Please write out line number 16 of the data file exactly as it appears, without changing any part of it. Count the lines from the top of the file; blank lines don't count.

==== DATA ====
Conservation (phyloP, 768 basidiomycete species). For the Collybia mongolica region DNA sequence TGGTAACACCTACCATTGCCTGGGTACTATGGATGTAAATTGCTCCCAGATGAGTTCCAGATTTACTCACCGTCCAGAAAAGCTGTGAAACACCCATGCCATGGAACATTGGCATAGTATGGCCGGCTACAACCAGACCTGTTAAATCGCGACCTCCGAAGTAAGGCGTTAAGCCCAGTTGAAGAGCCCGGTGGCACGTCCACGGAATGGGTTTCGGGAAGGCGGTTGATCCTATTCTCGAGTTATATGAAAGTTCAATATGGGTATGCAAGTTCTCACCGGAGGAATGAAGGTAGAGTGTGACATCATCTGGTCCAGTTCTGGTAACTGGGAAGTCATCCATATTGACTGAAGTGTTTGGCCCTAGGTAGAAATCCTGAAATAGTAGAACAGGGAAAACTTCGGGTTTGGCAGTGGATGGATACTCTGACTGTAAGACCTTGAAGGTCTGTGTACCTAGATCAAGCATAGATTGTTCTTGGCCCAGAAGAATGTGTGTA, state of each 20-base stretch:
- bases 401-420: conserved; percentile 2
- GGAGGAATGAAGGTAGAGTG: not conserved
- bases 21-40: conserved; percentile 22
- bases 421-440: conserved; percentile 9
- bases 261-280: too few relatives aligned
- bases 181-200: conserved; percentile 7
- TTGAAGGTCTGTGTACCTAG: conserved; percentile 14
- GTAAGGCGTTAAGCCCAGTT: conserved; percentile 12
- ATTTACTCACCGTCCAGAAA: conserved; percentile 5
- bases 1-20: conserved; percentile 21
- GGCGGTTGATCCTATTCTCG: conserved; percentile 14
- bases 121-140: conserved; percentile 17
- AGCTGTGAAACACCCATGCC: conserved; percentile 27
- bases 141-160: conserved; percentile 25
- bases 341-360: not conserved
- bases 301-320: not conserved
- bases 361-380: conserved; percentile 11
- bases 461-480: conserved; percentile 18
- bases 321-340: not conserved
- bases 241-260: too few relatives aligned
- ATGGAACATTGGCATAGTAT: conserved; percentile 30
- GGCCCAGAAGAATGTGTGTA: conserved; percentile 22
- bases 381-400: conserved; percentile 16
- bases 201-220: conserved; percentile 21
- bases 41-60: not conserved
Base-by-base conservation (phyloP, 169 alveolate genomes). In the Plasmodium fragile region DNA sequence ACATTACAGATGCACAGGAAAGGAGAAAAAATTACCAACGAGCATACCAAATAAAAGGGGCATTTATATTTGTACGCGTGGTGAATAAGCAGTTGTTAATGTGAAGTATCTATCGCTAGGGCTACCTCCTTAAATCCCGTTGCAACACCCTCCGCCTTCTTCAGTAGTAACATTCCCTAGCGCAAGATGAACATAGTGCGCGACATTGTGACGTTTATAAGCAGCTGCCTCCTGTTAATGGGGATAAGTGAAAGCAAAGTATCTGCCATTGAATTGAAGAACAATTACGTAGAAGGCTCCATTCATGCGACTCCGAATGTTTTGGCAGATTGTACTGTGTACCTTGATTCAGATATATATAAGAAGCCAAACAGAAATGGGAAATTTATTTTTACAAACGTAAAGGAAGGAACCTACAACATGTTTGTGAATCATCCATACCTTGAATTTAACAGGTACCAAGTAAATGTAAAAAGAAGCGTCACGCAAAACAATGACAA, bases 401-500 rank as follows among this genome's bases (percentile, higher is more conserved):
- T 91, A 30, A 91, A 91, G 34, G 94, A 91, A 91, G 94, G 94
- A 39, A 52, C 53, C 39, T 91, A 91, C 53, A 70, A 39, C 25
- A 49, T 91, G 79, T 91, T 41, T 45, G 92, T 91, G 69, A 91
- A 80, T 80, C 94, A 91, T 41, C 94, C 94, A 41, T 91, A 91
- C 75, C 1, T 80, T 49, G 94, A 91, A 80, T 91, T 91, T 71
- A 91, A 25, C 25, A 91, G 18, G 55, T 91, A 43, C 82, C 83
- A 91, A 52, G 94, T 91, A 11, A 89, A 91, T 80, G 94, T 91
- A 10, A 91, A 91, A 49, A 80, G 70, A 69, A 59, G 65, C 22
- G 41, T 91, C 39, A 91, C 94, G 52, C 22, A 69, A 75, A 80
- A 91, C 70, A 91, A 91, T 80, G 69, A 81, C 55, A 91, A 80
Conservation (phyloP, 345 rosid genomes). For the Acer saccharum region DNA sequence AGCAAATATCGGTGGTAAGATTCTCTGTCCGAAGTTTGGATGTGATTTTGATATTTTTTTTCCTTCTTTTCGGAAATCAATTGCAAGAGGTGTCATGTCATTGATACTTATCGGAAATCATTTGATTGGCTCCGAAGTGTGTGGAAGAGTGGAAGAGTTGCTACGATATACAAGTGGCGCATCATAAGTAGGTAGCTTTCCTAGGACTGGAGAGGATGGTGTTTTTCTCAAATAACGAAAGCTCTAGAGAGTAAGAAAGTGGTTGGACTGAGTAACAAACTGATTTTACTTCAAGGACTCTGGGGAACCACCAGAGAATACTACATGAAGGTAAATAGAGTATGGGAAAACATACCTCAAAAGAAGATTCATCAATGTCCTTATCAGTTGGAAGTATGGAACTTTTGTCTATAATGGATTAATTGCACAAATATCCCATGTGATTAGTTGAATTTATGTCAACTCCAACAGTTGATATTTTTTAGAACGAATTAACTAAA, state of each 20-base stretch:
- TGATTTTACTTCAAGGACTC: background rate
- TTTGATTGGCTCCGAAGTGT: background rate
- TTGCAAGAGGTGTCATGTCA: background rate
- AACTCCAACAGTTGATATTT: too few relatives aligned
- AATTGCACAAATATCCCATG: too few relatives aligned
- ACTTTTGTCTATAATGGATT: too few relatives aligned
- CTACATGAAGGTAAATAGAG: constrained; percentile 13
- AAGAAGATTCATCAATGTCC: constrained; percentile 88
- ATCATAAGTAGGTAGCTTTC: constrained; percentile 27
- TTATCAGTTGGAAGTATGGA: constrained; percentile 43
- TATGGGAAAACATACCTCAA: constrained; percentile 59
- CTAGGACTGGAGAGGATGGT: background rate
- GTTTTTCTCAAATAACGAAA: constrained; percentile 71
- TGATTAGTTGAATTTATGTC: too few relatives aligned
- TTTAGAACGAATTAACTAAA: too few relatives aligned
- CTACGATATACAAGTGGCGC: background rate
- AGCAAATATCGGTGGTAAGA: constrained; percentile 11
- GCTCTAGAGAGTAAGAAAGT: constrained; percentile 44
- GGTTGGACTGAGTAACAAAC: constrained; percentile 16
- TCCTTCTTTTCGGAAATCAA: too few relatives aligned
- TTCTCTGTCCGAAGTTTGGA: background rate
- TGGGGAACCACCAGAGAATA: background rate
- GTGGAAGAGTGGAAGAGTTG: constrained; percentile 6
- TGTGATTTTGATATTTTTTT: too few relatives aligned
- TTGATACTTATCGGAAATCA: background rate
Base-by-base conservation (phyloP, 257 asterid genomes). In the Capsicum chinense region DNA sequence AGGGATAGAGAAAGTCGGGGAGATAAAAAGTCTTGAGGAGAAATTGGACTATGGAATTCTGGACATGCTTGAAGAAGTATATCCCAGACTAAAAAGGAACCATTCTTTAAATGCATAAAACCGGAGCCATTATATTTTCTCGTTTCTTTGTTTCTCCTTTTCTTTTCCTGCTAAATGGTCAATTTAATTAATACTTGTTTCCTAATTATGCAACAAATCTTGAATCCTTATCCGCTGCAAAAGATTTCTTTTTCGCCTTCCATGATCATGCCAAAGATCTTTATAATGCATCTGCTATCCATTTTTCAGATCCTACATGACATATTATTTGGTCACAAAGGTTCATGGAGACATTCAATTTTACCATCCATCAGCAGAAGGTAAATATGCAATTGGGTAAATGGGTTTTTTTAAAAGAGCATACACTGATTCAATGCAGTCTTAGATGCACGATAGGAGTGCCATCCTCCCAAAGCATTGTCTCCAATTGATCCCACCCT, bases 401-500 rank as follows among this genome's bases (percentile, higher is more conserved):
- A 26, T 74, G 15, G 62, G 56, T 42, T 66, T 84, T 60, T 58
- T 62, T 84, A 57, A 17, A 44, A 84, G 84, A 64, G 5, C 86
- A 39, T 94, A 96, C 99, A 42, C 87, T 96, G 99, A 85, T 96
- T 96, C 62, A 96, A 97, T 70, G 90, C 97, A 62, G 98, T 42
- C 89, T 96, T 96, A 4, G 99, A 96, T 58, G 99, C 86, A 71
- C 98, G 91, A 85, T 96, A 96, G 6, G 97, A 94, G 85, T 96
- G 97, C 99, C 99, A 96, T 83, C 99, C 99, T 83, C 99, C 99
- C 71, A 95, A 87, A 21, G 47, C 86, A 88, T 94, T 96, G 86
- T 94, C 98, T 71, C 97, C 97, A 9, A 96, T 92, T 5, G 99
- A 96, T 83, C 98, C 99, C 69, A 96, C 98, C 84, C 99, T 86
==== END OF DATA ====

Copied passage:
- bases 341-360: not conserved